By Rafal Rogoza ( | First Posted: Mar 08, 2013 09:22 PM EST

A woman walks past the entrance for the Darwin's Evolution Exhibition in the Calouste Gulbenkina Foundation in Lisbon February 12, 2009. The exhibition, which will be opened to the public on Friday, runs till May and more than 100,000 visitors are expected, according to the organizers. REUTERS/Jose Manuel Ribeiro

A pair of University of Michigan biologists say they found evidence that contradicts one of the fundamental laws of evolution.

Findings published in the Proceedings of the National Academy of Science journal, by biologists Pavel Klimov and Barry O'Connor indicate evolution is not a one way road. During a study focused on the evolution of free-living house dust mites, the duo found evidence that challenges Dollo's Law which stipulates that once an organism evolves and assumes certain features it cannot drop them and adopt the form of its ancestors.

Researchers analyzed DNA from more than 700 different mite species and tested 62 different hypotheses about their evolution. Their findings suggest dust mites have forgone the parasitic lifestyle of their ancestors who depended on their host and instead have become free-feeding organisms that dine on such things as discarded human skin. Parasitic dust mites are believed to have evolved from free-living organisms.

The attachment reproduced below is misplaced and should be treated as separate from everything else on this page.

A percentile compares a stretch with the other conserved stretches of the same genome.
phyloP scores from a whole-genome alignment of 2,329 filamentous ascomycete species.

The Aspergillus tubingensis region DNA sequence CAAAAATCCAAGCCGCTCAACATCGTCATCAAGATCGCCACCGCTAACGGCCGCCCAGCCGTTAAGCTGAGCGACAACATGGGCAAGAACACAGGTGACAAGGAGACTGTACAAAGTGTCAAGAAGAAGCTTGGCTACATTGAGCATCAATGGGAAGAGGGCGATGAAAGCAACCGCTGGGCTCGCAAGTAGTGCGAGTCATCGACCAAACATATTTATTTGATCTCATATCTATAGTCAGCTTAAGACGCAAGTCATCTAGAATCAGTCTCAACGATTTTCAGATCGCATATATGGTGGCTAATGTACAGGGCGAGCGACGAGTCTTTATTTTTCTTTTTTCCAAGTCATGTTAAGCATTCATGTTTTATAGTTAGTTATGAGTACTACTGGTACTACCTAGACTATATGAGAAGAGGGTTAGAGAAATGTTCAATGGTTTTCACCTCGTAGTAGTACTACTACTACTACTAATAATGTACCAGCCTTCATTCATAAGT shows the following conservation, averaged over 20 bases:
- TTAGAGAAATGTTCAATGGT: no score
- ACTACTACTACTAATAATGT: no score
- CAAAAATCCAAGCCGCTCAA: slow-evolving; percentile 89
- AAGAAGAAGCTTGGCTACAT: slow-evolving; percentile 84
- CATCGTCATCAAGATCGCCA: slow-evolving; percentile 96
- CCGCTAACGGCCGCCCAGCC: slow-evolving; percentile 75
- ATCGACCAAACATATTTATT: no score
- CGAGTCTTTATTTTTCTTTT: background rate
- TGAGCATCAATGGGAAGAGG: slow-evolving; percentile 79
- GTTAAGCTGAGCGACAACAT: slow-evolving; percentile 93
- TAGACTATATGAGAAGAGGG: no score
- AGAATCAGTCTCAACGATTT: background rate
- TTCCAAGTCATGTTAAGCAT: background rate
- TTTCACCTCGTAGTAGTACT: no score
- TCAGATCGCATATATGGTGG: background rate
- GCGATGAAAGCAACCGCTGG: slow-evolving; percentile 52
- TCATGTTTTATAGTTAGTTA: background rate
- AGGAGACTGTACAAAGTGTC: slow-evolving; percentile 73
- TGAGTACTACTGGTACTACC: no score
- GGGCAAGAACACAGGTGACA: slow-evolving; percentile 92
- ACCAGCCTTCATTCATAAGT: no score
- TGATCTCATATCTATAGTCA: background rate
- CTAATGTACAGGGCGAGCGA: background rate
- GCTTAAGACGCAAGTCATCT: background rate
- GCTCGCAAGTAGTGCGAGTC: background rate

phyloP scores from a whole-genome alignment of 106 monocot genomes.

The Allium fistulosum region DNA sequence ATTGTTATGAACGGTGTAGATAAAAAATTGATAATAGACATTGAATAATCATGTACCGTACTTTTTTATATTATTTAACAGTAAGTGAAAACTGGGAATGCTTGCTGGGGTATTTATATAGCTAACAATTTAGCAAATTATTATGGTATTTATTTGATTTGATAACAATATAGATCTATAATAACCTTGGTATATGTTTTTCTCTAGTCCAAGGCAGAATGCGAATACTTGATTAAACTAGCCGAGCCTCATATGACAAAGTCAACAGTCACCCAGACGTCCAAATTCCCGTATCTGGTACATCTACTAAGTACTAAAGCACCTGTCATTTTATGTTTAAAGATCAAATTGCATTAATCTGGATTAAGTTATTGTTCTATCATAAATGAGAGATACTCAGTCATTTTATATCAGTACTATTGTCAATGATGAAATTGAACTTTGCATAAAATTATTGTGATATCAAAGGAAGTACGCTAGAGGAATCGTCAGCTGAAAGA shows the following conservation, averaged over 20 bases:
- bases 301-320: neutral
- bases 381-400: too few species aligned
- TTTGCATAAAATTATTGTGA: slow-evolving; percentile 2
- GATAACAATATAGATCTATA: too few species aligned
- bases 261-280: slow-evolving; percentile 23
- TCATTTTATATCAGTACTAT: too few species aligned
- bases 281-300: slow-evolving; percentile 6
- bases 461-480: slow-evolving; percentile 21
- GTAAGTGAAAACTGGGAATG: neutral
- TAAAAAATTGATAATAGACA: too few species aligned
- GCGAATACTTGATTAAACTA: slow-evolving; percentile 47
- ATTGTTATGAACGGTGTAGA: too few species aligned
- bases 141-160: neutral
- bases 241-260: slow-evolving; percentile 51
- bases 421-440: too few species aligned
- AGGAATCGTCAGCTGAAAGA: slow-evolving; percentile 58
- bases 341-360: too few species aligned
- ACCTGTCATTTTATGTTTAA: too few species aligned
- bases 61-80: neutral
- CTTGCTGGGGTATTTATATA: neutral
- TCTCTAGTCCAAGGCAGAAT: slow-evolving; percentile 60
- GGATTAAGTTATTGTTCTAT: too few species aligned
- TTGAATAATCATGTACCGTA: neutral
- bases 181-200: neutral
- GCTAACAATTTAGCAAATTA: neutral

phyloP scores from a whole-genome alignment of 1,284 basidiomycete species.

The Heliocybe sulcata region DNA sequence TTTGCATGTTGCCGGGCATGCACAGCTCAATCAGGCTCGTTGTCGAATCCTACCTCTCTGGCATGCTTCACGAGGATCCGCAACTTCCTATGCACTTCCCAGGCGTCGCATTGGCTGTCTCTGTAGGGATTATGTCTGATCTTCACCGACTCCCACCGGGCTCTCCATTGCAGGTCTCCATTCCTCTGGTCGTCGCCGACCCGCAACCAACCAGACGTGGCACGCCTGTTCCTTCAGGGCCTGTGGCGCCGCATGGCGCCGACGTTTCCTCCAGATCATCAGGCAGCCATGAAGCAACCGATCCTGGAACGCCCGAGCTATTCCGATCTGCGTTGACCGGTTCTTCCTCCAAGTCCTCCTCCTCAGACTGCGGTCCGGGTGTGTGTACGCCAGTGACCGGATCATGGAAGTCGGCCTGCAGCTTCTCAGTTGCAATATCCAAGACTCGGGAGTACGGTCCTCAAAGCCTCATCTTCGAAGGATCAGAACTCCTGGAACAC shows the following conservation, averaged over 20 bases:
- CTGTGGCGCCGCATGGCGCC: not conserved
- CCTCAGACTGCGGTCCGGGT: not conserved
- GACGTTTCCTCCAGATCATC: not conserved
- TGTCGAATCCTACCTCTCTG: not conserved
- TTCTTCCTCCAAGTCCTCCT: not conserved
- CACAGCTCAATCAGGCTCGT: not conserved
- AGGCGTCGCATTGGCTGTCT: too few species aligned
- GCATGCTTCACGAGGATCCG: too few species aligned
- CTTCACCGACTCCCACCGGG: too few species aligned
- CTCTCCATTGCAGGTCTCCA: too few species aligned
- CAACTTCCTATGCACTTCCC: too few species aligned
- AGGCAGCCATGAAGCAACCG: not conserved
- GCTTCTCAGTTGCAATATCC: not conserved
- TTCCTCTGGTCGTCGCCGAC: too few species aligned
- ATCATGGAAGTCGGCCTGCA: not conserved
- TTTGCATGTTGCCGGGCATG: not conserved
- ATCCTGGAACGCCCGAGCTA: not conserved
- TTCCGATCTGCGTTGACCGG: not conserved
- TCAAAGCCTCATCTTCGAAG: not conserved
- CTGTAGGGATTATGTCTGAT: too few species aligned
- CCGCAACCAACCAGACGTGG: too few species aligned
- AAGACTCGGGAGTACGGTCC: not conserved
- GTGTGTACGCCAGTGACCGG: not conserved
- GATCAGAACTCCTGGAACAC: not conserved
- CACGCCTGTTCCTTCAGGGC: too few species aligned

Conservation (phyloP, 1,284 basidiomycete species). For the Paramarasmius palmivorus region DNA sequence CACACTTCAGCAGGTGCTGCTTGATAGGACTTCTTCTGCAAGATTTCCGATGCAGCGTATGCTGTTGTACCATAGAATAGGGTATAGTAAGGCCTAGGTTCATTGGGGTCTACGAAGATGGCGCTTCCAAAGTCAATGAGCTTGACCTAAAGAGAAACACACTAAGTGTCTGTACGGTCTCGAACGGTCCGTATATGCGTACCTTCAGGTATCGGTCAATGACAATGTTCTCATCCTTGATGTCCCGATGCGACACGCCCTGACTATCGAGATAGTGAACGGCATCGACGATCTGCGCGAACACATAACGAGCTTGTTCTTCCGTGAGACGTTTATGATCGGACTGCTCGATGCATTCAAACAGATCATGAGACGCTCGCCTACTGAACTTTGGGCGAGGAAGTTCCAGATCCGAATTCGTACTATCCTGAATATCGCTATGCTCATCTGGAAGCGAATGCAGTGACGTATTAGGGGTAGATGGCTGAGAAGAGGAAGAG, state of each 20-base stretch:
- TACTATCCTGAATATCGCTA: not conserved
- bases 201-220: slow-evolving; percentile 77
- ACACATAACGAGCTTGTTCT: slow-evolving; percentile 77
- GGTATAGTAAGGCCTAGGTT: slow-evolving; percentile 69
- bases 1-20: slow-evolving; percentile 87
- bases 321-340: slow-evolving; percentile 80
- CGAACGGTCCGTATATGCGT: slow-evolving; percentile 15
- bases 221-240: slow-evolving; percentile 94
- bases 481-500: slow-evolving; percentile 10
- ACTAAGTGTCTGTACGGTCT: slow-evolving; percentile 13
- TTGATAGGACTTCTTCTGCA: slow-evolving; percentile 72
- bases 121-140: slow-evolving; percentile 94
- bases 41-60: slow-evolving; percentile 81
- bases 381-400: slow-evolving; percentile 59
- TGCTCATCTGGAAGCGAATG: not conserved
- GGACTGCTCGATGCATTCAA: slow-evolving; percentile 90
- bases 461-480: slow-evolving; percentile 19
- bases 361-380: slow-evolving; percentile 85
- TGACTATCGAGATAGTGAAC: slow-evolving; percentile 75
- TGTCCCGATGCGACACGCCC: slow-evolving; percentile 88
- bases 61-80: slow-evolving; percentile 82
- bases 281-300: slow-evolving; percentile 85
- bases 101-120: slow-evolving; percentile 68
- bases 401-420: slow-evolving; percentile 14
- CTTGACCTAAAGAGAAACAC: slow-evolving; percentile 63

"Parasites can quickly evolve highly sophisticated mechanisms for host exploitation and can lose their ability to function away from the host body," Klimov said in a statement, International Business Times reports.. "They often experience degradation or loss of many genes because their functions are no longer required in a rich environment where hosts provide both living space and nutrients. Many researchers in the field perceive such specialization as evolutionarily irreversible." 

The parasitic characteristics of their ancestors may have helped dust mites make the transition to becoming free-living organism. Researchers believe that dust mites developed a powerful digestive system from their parasitic forebears that allows them to eat things like discarded human nails and skin.

A possible factor that contributed to dust mites' unusual evolutionary path may have been that their parasitic ancestors often switched between different animal hosts, forcing them to survive while searching for a host.

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